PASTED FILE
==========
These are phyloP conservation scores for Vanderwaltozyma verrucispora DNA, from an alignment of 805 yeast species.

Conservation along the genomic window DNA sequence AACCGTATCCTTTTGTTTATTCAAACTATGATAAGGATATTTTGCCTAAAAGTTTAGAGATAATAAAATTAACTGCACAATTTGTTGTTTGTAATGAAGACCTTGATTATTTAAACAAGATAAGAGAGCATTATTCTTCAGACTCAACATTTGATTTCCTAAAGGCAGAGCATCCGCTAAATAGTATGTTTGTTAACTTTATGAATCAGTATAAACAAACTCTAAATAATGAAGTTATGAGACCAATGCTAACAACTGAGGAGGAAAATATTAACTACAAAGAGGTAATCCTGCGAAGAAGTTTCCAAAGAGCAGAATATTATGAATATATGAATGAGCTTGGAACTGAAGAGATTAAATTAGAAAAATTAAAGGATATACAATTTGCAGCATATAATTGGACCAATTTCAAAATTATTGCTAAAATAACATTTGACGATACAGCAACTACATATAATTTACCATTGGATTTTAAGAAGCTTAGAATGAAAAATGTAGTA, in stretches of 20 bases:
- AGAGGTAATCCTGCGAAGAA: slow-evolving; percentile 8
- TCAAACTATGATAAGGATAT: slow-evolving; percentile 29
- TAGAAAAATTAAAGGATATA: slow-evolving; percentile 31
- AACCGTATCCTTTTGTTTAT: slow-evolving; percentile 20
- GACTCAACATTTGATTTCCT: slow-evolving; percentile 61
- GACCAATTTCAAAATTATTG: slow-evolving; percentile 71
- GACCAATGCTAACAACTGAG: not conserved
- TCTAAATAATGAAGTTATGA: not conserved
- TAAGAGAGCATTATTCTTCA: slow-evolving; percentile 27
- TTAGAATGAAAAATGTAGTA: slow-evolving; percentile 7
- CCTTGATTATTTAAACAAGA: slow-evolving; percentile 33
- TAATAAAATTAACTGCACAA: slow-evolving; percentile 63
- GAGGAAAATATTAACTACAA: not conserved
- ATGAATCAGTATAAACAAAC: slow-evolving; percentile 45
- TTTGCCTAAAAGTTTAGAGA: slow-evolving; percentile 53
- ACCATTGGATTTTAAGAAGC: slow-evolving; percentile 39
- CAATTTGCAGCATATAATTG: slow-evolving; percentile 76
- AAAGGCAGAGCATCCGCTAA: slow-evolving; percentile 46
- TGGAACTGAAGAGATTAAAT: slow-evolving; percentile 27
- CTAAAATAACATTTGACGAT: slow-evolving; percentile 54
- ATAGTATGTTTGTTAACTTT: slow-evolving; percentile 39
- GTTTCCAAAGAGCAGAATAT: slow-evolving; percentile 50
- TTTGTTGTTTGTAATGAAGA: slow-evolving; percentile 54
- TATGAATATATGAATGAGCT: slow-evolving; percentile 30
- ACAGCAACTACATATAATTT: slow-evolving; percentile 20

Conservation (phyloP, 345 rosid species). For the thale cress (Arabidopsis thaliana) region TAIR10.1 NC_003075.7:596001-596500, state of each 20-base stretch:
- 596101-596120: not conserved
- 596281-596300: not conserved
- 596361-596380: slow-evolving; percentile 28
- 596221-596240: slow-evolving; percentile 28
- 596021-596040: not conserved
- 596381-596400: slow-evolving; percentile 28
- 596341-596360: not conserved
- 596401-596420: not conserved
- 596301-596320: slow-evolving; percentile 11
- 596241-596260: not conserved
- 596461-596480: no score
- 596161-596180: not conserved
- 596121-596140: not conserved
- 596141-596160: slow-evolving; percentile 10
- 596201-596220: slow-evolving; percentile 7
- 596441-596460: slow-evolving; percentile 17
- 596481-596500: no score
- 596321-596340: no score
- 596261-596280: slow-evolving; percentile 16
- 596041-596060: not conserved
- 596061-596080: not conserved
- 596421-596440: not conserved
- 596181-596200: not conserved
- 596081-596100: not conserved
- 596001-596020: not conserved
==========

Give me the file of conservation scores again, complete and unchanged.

These are phyloP conservation scores for Vanderwaltozyma verrucispora DNA, from an alignment of 805 yeast species.

Conservation along the genomic window DNA sequence AACCGTATCCTTTTGTTTATTCAAACTATGATAAGGATATTTTGCCTAAAAGTTTAGAGATAATAAAATTAACTGCACAATTTGTTGTTTGTAATGAAGACCTTGATTATTTAAACAAGATAAGAGAGCATTATTCTTCAGACTCAACATTTGATTTCCTAAAGGCAGAGCATCCGCTAAATAGTATGTTTGTTAACTTTATGAATCAGTATAAACAAACTCTAAATAATGAAGTTATGAGACCAATGCTAACAACTGAGGAGGAAAATATTAACTACAAAGAGGTAATCCTGCGAAGAAGTTTCCAAAGAGCAGAATATTATGAATATATGAATGAGCTTGGAACTGAAGAGATTAAATTAGAAAAATTAAAGGATATACAATTTGCAGCATATAATTGGACCAATTTCAAAATTATTGCTAAAATAACATTTGACGATACAGCAACTACATATAATTTACCATTGGATTTTAAGAAGCTTAGAATGAAAAATGTAGTA, in stretches of 20 bases:
- AGAGGTAATCCTGCGAAGAA: slow-evolving; percentile 8
- TCAAACTATGATAAGGATAT: slow-evolving; percentile 29
- TAGAAAAATTAAAGGATATA: slow-evolving; percentile 31
- AACCGTATCCTTTTGTTTAT: slow-evolving; percentile 20
- GACTCAACATTTGATTTCCT: slow-evolving; percentile 61
- GACCAATTTCAAAATTATTG: slow-evolving; percentile 71
- GACCAATGCTAACAACTGAG: not conserved
- TCTAAATAATGAAGTTATGA: not conserved
- TAAGAGAGCATTATTCTTCA: slow-evolving; percentile 27
- TTAGAATGAAAAATGTAGTA: slow-evolving; percentile 7
- CCTTGATTATTTAAACAAGA: slow-evolving; percentile 33
- TAATAAAATTAACTGCACAA: slow-evolving; percentile 63
- GAGGAAAATATTAACTACAA: not conserved
- ATGAATCAGTATAAACAAAC: slow-evolving; percentile 45
- TTTGCCTAAAAGTTTAGAGA: slow-evolving; percentile 53
- ACCATTGGATTTTAAGAAGC: slow-evolving; percentile 39
- CAATTTGCAGCATATAATTG: slow-evolving; percentile 76
- AAAGGCAGAGCATCCGCTAA: slow-evolving; percentile 46
- TGGAACTGAAGAGATTAAAT: slow-evolving; percentile 27
- CTAAAATAACATTTGACGAT: slow-evolving; percentile 54
- ATAGTATGTTTGTTAACTTT: slow-evolving; percentile 39
- GTTTCCAAAGAGCAGAATAT: slow-evolving; percentile 50
- TTTGTTGTTTGTAATGAAGA: slow-evolving; percentile 54
- TATGAATATATGAATGAGCT: slow-evolving; percentile 30
- ACAGCAACTACATATAATTT: slow-evolving; percentile 20

Conservation (phyloP, 345 rosid species). For the thale cress (Arabidopsis thaliana) region TAIR10.1 NC_003075.7:596001-596500, state of each 20-base stretch:
- 596101-596120: not conserved
- 596281-596300: not conserved
- 596361-596380: slow-evolving; percentile 28
- 596221-596240: slow-evolving; percentile 28
- 596021-596040: not conserved
- 596381-596400: slow-evolving; percentile 28
- 596341-596360: not conserved
- 596401-596420: not conserved
- 596301-596320: slow-evolving; percentile 11
- 596241-596260: not conserved
- 596461-596480: no score
- 596161-596180: not conserved
- 596121-596140: not conserved
- 596141-596160: slow-evolving; percentile 10
- 596201-596220: slow-evolving; percentile 7
- 596441-596460: slow-evolving; percentile 17
- 596481-596500: no score
- 596321-596340: no score
- 596261-596280: slow-evolving; percentile 16
- 596041-596060: not conserved
- 596061-596080: not conserved
- 596421-596440: not conserved
- 596181-596200: not conserved
- 596081-596100: not conserved
- 596001-596020: not conserved